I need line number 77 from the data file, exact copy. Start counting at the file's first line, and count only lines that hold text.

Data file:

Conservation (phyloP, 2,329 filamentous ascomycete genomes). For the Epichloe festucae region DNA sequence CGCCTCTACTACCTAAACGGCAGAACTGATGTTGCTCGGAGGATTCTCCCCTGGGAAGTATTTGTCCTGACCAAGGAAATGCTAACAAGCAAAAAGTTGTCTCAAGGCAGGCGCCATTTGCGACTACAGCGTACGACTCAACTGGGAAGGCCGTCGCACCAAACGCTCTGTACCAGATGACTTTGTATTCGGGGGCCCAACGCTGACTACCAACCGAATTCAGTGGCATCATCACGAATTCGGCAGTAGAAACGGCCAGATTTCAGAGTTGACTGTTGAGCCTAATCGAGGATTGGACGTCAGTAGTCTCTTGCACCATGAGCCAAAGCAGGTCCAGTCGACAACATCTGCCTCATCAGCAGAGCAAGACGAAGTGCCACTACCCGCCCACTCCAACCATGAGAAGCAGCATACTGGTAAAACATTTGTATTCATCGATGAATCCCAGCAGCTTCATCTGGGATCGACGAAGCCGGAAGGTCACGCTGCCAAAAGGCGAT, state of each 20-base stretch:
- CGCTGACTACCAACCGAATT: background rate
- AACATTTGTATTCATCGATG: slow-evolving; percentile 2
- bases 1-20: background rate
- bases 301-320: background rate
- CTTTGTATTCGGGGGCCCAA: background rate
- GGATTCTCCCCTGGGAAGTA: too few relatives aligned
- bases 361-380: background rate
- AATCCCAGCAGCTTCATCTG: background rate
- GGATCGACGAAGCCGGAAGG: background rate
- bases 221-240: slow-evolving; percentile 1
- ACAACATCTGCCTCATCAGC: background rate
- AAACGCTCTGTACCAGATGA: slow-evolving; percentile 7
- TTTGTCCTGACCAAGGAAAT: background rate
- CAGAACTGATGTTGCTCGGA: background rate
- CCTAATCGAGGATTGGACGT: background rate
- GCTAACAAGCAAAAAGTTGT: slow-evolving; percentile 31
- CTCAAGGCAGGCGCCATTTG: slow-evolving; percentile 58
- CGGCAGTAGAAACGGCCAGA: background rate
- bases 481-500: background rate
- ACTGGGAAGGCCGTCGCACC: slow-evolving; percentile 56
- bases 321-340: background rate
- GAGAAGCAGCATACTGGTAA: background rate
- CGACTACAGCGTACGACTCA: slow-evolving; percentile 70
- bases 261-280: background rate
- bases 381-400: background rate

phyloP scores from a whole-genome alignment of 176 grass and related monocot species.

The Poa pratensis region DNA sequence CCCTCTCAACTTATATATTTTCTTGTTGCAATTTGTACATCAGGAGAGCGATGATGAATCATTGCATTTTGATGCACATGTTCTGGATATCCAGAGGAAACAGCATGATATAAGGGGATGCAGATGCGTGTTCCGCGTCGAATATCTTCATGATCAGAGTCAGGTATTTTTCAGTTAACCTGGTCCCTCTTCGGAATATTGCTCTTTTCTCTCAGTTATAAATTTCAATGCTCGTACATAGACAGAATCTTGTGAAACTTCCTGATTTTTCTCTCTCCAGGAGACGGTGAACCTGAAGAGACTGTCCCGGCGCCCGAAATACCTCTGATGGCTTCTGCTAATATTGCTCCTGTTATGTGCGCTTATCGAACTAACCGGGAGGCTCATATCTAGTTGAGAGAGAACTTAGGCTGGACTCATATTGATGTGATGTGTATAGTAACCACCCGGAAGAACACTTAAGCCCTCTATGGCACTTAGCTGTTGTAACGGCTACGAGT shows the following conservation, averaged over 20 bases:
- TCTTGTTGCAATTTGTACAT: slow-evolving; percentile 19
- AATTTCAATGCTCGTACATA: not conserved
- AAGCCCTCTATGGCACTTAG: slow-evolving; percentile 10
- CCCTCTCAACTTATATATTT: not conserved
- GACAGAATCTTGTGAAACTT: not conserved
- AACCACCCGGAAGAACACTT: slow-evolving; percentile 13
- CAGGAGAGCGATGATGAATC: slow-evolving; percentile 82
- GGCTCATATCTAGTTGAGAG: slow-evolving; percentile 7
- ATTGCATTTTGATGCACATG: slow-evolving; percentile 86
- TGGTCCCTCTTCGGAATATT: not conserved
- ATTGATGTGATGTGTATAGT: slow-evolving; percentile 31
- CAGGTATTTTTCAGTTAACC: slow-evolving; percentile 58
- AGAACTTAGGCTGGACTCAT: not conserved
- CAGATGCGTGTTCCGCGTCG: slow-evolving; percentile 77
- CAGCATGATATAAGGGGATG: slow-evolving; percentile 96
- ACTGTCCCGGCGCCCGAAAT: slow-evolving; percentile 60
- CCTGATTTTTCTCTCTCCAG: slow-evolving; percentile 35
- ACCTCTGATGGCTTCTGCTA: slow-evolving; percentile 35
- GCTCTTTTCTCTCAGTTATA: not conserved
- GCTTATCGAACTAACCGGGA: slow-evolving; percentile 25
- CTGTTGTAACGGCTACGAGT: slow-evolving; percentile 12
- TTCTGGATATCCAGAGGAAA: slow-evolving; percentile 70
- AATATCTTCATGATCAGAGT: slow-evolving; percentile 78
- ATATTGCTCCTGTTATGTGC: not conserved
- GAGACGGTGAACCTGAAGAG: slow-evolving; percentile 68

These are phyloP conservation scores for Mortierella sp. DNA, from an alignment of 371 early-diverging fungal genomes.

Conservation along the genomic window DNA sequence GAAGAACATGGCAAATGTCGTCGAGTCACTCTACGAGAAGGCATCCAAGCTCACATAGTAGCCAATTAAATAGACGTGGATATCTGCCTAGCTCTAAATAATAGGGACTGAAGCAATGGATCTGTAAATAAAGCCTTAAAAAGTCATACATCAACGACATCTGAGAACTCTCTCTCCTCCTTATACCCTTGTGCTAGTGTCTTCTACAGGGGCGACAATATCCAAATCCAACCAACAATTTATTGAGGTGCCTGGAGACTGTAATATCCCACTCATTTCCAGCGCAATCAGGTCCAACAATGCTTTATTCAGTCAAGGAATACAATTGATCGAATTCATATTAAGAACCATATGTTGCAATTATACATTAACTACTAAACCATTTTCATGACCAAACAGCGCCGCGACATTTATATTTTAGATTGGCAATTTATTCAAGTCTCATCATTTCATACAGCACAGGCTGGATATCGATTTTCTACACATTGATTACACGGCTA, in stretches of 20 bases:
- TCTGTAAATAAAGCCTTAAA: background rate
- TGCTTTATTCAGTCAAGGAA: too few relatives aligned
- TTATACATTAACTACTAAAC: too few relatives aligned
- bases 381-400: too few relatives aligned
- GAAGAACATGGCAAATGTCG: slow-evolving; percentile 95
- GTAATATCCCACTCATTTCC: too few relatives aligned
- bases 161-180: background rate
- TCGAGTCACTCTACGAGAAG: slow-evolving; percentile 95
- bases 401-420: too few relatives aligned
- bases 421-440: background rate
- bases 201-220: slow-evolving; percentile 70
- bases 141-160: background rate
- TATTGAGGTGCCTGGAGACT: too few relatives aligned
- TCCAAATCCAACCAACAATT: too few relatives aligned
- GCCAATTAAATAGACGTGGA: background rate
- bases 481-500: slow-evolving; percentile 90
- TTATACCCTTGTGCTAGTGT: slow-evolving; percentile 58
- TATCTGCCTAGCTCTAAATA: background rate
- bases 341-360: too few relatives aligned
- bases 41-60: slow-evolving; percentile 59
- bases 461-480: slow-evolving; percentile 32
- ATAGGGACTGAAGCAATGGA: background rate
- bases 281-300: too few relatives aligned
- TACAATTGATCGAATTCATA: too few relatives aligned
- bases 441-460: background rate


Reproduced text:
- ATAGGGACTGAAGCAATGGA: background rate